Casino Customer Service Culture – Most Casinos Want It and It Can Happen With Guiding Principles and Commitment, Robinson & Associates, Inc., Announced Today

The buzz word of the year for Robinson & Associates, Inc., is “culture.”  As in casino customer service culture.

“Every gaming property we meet with doesn’t want a ‘program,’” said Martin R. Baird, chief executive officer of Robinson & Associates, a casino consulting firm to the global gaming industry.   “It wants to create a casino customer service culture.  We could be talking with management about a custom casino Train the Trainer session or a comprehensive program that includes everything from casino mystery shopping to casino customer service training and the discussion always turns to culture.”

Casino executives are tired of “spray-and-pray” programs where all the casino employees attend training and management prays that it takes hold and customer service improves, Baird said.  “I always say that casino customer service training isn’t like weed killer,” Baird noted.  “Just because team members were touched by the training doesn’t mean it will radically change them.”

Guiding principles are required to create a casino customer service culture

Creating A Casino Customer Service Culture Is An Admirable Goal That Can Be Achieved

Creating a culture of service excellence requires so much more than just training, according to Baird.

“The graphic with this press release asks casinos to identify their three guiding service principles,” Baird said.  “This is a great place to start.  To develop a culture, you need to have guiding principles that all team members understand and use when making decisions.  But don’t go crazy about the phrase ‘guiding principles.’  It could just as effectively be called ‘values’ or ‘purpose.’  The term is not as important as how clearly it’s articulated.  Yes, it needs to be clearly and consistently communicated at all levels by each and every department in the casino.”

Following are two common mistakes Baird said his company see when it comes to creating a casino customer service culture.

Talk Is Cheap.  First, key decision makers frequently talk about service and creating a culture, Baird said.

“They talk and talk and talk,” Baird noted.  “But talk is cheap.  Casino associates don’t believe what you say.  They believe what you do.

“Think about it this way.   If EBITDA and head count are the topics the executive team invests the most time and attention to in meetings, then what are the casino’s guiding principles?  Guiding principles are the alpha and the omega of all decisions at the casino.  So if you want to create a service culture, you need to make sure service values are at the forefront of meetings and decisions.”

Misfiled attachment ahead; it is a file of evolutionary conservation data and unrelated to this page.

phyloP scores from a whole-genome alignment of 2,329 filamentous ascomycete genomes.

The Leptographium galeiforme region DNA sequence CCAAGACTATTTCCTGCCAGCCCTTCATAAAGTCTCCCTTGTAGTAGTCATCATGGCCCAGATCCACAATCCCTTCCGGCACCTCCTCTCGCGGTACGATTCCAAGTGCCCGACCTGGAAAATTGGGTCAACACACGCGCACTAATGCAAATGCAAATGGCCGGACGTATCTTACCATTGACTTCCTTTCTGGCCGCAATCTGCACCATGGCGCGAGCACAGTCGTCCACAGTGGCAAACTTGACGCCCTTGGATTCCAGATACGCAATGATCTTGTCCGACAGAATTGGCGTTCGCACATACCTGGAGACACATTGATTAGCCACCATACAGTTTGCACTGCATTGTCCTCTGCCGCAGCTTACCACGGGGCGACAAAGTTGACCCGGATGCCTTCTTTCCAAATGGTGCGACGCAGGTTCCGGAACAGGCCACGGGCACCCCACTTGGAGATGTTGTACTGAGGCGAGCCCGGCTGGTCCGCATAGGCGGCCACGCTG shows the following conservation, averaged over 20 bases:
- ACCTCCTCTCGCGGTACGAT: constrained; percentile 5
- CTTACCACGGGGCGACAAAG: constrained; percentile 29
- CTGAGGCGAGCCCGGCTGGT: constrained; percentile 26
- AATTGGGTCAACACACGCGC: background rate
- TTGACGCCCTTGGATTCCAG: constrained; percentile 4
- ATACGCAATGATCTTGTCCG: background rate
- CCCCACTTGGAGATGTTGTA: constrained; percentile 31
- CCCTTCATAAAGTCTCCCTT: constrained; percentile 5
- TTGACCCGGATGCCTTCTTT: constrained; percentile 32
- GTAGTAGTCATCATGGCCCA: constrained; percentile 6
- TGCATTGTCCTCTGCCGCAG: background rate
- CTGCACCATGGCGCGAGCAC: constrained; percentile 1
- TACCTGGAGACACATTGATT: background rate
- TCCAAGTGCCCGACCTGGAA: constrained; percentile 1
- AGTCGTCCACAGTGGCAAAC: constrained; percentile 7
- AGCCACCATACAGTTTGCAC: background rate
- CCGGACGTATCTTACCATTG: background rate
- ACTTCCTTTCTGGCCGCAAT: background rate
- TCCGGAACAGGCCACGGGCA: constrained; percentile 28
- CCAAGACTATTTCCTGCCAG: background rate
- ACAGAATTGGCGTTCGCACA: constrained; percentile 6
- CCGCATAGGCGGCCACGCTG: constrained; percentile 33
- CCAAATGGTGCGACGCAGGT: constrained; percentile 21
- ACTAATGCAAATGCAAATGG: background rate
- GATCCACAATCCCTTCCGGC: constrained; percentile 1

Culture Is Not Systemic.  The second mistake Robinson & Associates sees all too often is that service culture is not systemic, Baird said.

“We see that service culture is for some departments or some people, but not all,” Baird explained.  “I hate to break it to you, but guests don’t read the fine print on a badge to see if the employee they are talking to is from the ‘right’ department.  To a guest, an employee badge means that the team member’s number-one job is to help them.  Guests don’t care if they’re asking a beverage server about black jack limits or an EVS team member what time the buffet opens.  If the employee wears a badge, he must be part of the service culture.”

If a casino has a goal of creating a culture of customer service excellence, that is great, Baird said, adding that this is a goal that can be achieved and the benefits of creating the culture will have a long-term positive impact on the property.

“The key point to remember is that creating a culture is an investment in your people,” Baird said.  “It’s an investment of time and money to reach your goal.  It also takes strong leadership with the ability to stay the course when it would be easier or more popular to do what is fun or cool.

“When you are ready to commit to a culture of service excellence, please give us a call so we can help you do it successfully.  Please note that I said ‘you do it.’  We help, but it ultimately comes down to you and your team.”

About Robinson & Associates, Inc.

Martin R. Baird is a casino consultant and chief executive officer of Robinson & Associates, Inc.  For 20 years, Robinson & Associates has been dedicated to helping casinos improve their guest service so they can compete and generate future growth and profitability.  A Boise, Idaho-based casino consulting firm to the global gaming industry,  Robinson & Associates is the world leader in casino guest experience measurement, management and improvement.  Recently, it announced Simply Share, a real-time customer feedback platform that makes it fast and easy for casino customers to share their experience directly with casinos instead of posting comments online at social media sites.

For more information, visit the company’s Web site at  http://casinocustomerservice.com/casino_reputation.htm or contact Lydia Baird, director of business development, at 208-991-2037 or lbaird@raresults.com.  Read about a variety of topics at Martin Baird’s blog at http://casinocustomerservice.com/casino_news.htm/, including casino-related articles, casino customer service training, mystery shopping, casino reputation measurement, casino training, service gap analysis and more.  Robinson & Associates is a member of the Casino Management Association and an associate member of the National Indian Gaming Association.

BUSINESS INQUIRIES FOR ROBINSON & ASSOCIATES, INC.:
Lydia Baird
lbaird@raresults.com